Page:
I am sure it has been written about elsewhere, but here is the way in which I have been debugging timer jobs.
Add the PDB File to the GAC
The PDB file needs to be in the GAC for debugging in Visual Studio. You can add this file through a feature manifest file, but you are unlikely to want to deploy the PDB to the GAC on your production server, so a better way on the dev server is to directly place files in the GAC. To do this, map a drive in windows explorer to
\\[your server name]\c$\windows\assembly
This bypasses the windows explorer shell special handling for this folder, and allows you to copy and paste files as normal without using GACUTIL.
In the GAC_MSIL subfolder, find the subfolder corresponding to the name of your assembly. Below there will be one or more version subfolders. Find the latests version subfolder., and copy your timer job dll and pdb file (built in debug mode!) to this folder.
If this copy action is denied, open the Services administrative tool, and STOP the Windows SharePoint Services Timer service. Apply an IISRESET from the command line, and then attempt to copy the files again - resetting those two services should remove the lock on the dll. After copying the files, make sure to restart the SharePoint Timer service!
I did have one occasion where the Timer Service "hung" whilst attempting to restart. I found that ending OWSTIMER in the Windows Task Manager cleared this hiccup.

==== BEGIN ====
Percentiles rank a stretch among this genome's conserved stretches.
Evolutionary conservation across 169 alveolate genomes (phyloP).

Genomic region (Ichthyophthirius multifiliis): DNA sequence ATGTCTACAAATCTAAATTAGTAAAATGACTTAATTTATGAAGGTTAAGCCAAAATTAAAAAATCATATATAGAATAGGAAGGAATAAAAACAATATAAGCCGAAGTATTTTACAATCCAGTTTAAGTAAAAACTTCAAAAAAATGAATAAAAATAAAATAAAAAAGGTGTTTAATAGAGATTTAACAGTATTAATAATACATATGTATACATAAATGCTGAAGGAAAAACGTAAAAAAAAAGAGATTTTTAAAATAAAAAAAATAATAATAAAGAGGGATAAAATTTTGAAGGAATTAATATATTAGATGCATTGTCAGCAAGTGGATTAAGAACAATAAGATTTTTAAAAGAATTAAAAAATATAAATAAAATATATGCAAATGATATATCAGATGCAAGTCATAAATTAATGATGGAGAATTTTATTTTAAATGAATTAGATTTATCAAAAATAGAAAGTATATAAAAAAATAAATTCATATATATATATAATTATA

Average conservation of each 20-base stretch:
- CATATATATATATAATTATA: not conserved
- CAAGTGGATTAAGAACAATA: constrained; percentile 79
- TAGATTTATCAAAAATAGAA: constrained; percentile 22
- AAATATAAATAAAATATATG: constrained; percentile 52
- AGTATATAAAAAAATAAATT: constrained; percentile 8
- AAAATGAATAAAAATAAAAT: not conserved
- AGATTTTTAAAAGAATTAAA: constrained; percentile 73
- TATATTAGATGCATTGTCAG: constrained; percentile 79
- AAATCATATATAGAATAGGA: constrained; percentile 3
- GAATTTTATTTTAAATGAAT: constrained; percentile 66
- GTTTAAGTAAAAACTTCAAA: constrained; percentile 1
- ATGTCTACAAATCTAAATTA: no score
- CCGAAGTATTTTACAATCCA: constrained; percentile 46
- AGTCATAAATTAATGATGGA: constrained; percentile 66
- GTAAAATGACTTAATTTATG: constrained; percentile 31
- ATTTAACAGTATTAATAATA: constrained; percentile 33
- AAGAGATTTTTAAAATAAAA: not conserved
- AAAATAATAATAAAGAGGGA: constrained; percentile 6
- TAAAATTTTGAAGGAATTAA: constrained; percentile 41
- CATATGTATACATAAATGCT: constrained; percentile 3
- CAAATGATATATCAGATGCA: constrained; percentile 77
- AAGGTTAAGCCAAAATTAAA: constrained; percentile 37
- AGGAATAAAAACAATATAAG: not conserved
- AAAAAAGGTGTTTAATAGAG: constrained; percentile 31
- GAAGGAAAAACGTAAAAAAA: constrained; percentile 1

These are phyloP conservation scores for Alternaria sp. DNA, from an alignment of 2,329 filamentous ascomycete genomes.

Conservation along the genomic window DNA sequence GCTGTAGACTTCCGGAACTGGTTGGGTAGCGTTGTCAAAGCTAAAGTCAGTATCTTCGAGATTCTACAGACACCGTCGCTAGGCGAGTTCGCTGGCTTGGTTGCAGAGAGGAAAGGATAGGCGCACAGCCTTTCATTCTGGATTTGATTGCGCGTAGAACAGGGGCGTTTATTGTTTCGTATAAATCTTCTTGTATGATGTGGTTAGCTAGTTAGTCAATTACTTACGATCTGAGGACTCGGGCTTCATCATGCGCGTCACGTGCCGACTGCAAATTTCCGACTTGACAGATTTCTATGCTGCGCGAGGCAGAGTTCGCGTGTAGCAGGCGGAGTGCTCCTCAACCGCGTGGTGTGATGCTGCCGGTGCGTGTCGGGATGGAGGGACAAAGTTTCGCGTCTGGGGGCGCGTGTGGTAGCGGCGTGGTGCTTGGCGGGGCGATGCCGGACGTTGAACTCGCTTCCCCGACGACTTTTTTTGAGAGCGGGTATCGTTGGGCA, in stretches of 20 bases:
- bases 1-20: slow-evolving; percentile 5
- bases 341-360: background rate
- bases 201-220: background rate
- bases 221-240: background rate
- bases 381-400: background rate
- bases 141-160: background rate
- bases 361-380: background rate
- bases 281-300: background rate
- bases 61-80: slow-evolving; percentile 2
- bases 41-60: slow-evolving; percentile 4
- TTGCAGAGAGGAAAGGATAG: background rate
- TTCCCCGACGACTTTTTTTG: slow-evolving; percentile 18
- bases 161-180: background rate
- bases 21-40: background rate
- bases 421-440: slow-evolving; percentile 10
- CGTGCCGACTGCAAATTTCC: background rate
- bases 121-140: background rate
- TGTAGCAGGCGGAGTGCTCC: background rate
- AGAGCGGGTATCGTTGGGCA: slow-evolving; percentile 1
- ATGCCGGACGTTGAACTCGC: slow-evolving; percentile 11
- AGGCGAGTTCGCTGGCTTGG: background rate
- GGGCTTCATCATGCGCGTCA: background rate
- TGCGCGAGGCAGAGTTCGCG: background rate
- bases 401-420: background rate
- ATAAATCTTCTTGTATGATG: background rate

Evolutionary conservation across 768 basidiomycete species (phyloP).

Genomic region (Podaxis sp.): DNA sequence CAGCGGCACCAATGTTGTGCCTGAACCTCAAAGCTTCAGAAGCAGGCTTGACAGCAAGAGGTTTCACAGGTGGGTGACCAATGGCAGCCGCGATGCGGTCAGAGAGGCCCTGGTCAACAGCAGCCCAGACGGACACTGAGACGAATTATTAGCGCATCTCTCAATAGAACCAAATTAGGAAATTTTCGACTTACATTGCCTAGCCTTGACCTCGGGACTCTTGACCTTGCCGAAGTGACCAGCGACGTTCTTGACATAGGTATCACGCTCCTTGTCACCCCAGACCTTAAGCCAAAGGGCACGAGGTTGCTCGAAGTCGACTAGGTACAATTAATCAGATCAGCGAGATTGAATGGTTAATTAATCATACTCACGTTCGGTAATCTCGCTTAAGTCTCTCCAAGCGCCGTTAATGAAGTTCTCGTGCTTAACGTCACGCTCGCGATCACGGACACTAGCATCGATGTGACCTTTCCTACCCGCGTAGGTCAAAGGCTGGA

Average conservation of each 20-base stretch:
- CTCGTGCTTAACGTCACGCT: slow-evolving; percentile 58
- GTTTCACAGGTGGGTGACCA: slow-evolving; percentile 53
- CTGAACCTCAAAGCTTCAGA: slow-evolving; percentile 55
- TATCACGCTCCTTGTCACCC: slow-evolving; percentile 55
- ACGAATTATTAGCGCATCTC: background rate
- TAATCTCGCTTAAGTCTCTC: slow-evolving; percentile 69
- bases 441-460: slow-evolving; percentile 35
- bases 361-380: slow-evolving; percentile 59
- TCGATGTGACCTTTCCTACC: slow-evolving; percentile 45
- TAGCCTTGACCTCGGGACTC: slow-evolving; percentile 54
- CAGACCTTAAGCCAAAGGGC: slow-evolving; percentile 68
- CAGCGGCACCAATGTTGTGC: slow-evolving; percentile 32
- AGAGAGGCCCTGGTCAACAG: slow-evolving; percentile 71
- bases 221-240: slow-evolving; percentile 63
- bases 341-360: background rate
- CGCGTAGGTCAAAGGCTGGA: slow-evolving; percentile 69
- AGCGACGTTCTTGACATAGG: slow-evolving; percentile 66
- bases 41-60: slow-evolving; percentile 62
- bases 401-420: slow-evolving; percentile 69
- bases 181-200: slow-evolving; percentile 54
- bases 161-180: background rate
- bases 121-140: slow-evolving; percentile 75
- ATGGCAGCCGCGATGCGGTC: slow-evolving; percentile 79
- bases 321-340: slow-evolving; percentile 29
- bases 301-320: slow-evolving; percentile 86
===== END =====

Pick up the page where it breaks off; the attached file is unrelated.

Debugging In Visual Studio
Set a breakpoint in your timer job code, and then open the "Attach to Process" dialog from the Debug menu. Check the box at the bottom of the dialog titled "Show Processes from All User", and select OWSTIMER.EXE from the list of available processes. Click the Attach button.... and hopefully your breakpoint should display as a nice fat filled dot!
An outlined breakpoint (an empty circle) rather than a filled breakpoint means VS cannot match your code against the running code, and so something in the above process has not worked for you. Worked for me, though! Perhaps you have copied your dll and PDB files to the wrong GAC subfolder?
Triggering the Job
Now you just need to trigger your timer job. One suggestion for this is to modify the schedule of the job to occur frequently - have a look at this post on blah!bLaH!BLOG!! for how to do that.
I have a design pattern in place where the schedule for custom timer jobs are configured in a configuration list in the WSS site. When the feature containing the timer job is activated, a feature receiver reads the configuration data from the list and sets the timer job accordingly. Works nicely when you want to manipulate schedules and other data relating to the timer job.
One Last Timer Job Tip...
If you need to persist data across executions of your timer job, here's how from James Mann.